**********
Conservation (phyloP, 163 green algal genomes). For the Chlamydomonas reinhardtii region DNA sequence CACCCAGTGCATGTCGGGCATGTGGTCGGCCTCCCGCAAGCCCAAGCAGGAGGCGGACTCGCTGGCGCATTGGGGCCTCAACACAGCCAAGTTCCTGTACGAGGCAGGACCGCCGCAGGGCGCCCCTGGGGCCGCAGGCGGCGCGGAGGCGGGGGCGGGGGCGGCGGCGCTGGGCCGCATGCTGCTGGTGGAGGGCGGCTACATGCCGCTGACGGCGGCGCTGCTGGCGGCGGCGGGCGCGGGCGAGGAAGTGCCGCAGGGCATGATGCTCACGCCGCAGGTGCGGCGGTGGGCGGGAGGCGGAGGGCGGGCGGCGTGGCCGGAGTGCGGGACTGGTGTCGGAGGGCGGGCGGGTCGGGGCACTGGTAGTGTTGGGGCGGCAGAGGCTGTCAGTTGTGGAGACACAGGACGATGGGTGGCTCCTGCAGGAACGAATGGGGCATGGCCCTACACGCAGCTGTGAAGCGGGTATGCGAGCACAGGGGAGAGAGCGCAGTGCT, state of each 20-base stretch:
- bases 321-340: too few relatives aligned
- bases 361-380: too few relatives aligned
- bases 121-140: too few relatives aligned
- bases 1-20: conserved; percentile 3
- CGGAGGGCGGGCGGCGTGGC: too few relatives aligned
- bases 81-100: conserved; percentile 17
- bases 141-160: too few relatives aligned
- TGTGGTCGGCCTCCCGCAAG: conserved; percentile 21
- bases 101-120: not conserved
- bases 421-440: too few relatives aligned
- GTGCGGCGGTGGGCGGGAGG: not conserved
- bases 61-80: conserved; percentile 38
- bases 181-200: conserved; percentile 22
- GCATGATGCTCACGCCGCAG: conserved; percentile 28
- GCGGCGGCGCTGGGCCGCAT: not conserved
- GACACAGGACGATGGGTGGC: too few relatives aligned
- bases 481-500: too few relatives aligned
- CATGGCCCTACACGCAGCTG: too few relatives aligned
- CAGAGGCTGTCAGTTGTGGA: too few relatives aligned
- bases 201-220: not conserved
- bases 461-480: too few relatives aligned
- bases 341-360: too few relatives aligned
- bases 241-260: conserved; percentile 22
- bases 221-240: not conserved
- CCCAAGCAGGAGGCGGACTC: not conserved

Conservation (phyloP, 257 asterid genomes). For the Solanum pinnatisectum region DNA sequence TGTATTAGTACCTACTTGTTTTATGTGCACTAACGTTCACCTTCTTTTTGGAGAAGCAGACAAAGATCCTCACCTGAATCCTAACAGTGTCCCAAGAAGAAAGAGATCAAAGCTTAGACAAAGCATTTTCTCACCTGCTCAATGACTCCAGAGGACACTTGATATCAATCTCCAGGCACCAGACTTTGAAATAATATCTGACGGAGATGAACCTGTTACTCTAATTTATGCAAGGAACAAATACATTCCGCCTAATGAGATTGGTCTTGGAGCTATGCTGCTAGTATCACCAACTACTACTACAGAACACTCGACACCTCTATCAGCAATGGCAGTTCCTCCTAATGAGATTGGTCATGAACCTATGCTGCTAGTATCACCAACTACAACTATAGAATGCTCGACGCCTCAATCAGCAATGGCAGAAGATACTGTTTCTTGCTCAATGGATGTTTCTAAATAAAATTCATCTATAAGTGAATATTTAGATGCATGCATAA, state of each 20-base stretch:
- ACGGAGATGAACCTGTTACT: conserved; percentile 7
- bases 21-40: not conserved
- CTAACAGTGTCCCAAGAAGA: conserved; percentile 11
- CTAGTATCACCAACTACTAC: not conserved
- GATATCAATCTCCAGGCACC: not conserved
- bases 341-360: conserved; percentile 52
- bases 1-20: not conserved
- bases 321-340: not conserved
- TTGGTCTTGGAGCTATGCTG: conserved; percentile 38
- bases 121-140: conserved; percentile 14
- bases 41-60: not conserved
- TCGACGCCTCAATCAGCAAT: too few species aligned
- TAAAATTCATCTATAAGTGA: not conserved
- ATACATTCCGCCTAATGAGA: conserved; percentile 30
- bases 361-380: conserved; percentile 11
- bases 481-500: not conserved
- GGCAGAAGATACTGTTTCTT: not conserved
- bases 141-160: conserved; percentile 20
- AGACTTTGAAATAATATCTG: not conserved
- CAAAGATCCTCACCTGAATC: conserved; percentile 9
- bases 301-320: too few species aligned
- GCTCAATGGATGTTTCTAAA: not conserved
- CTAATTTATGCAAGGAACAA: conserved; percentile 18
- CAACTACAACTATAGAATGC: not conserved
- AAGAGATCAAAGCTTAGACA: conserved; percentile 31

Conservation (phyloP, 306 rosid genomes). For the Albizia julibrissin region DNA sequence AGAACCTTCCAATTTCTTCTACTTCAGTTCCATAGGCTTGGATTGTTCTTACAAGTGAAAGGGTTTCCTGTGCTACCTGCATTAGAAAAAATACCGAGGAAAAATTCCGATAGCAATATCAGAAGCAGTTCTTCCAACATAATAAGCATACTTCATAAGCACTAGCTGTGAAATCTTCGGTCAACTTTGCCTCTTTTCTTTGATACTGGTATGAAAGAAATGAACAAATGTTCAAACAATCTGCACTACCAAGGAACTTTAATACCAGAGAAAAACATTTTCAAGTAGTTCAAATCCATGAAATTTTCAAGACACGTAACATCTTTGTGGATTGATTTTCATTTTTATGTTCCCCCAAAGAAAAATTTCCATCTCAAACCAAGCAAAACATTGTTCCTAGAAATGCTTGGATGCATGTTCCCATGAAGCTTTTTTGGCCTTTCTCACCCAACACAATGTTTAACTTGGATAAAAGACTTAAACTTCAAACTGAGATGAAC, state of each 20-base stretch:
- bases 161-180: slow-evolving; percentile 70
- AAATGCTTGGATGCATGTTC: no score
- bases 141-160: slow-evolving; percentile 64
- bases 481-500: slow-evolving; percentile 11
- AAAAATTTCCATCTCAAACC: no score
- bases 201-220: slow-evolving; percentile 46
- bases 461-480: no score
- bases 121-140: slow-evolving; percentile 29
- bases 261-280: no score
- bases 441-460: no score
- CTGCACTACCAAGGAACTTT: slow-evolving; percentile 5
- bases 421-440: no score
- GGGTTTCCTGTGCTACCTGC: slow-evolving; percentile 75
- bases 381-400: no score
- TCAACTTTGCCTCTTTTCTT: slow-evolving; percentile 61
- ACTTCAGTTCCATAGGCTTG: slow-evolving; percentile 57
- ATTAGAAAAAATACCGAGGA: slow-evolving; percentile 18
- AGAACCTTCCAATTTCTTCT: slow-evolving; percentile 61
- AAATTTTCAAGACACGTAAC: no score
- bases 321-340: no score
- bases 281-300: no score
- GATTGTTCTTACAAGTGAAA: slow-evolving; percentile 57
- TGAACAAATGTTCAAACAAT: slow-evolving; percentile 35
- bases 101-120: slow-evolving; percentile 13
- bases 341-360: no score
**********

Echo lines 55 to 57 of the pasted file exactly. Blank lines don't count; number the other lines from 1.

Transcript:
- AAATGCTTGGATGCATGTTC: no score
- bases 141-160: slow-evolving; percentile 64
- bases 481-500: slow-evolving; percentile 11